Ibone Labiano Ciriza. Grupo Enfermedades Hepáticas, IIS Biodonostia.
Dra. María Jesús Perugorria y Dr. Jesús María Bañales.
Cholestatic liver diseases are characterised by a stopped or diminished bile flow and the accumulation of bile acids (BAs) and other toxic molecules within the liver. Cholestatic diseases can progress to advanced stages such as cirrhosis and hepatocellular carcinoma (HCC). The translocation of bacterial products from the gut to the liver is regarded as an important source of inflammatory signals promoting disease progression during cholestatic diseases and hepatocellular carcinogenesis. In the liver, bacterial products bind to Toll-like receptors (TLRs), thereby exacerbating inflammatory gene transcription. The triggering receptor expressed on myeloid cells 2 (TREM2) acts as a negative modulator of TLR-mediated signalling. In previous studies of the group, we have reported that this receptor plays a protective role upon acute and chronic hepatocellular damage. Therefore, in this project, we aimed to assess the role of TREM2 as a modulator of inflammatory responses during cholestasis and fibrosis-associated HCC. Our results reveal that TREM2 is upregulated in the liver of patients with cholestasis compared to control liver and this phenomenon is conserved in mice. Moreover, Trem2 deficient mice develop an exacerbated response to cholestasis in different mouse models of this condition, and Abx based treatment rescues some of the Trem2-associated effects in cholestasis. TREM2 also arises as a novel molecular mediator of the beneficial effects of UDCA in cholestasis, being UDCA an endogenous choleretic bile acid employed for the treatment of these diseases. In patients with HCC, TREM2 is most prominently expressed in tumour-associated macrophages and Trem2 deficient mice display exacerbated carcinogenesis in two models of fibrosis-associated HCC. Overall, TREM2 arises as a novel potential therapeutic target for the patients with cholestasis, and with HCC.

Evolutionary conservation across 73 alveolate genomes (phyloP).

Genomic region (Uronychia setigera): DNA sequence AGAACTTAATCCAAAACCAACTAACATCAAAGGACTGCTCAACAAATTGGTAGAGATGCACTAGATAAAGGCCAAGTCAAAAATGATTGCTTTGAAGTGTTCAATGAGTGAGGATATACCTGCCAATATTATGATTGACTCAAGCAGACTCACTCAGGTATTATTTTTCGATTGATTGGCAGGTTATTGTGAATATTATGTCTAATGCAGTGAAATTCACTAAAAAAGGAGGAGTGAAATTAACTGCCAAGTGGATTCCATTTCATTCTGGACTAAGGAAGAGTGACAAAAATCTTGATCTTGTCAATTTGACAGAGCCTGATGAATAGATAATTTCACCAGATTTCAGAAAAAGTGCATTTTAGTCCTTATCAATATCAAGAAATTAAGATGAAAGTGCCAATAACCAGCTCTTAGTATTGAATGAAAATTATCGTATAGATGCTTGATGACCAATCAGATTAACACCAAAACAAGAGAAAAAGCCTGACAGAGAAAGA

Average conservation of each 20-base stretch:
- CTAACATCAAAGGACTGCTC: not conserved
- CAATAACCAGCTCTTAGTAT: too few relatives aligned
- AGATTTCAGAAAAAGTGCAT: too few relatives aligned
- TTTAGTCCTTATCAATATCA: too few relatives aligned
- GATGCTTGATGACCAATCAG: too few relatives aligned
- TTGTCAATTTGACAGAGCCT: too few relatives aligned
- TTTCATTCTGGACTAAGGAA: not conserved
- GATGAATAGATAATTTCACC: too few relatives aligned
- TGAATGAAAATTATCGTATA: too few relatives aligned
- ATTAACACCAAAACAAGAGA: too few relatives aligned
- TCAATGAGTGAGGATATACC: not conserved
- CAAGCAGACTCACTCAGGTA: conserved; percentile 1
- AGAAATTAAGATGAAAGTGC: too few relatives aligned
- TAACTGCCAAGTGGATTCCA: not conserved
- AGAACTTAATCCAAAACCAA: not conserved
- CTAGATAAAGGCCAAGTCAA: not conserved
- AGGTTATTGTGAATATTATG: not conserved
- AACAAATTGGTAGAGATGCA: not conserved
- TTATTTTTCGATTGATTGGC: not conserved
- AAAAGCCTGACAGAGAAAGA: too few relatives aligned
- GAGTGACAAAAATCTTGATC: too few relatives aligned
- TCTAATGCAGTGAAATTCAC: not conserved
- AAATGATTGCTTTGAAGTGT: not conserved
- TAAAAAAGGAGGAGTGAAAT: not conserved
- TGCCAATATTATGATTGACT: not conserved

Debido a las circunstancias sanitarias derivadas de la COVID19. La defensa de la tesis se realizará online. Puede seguirse a través del siguiente enlace: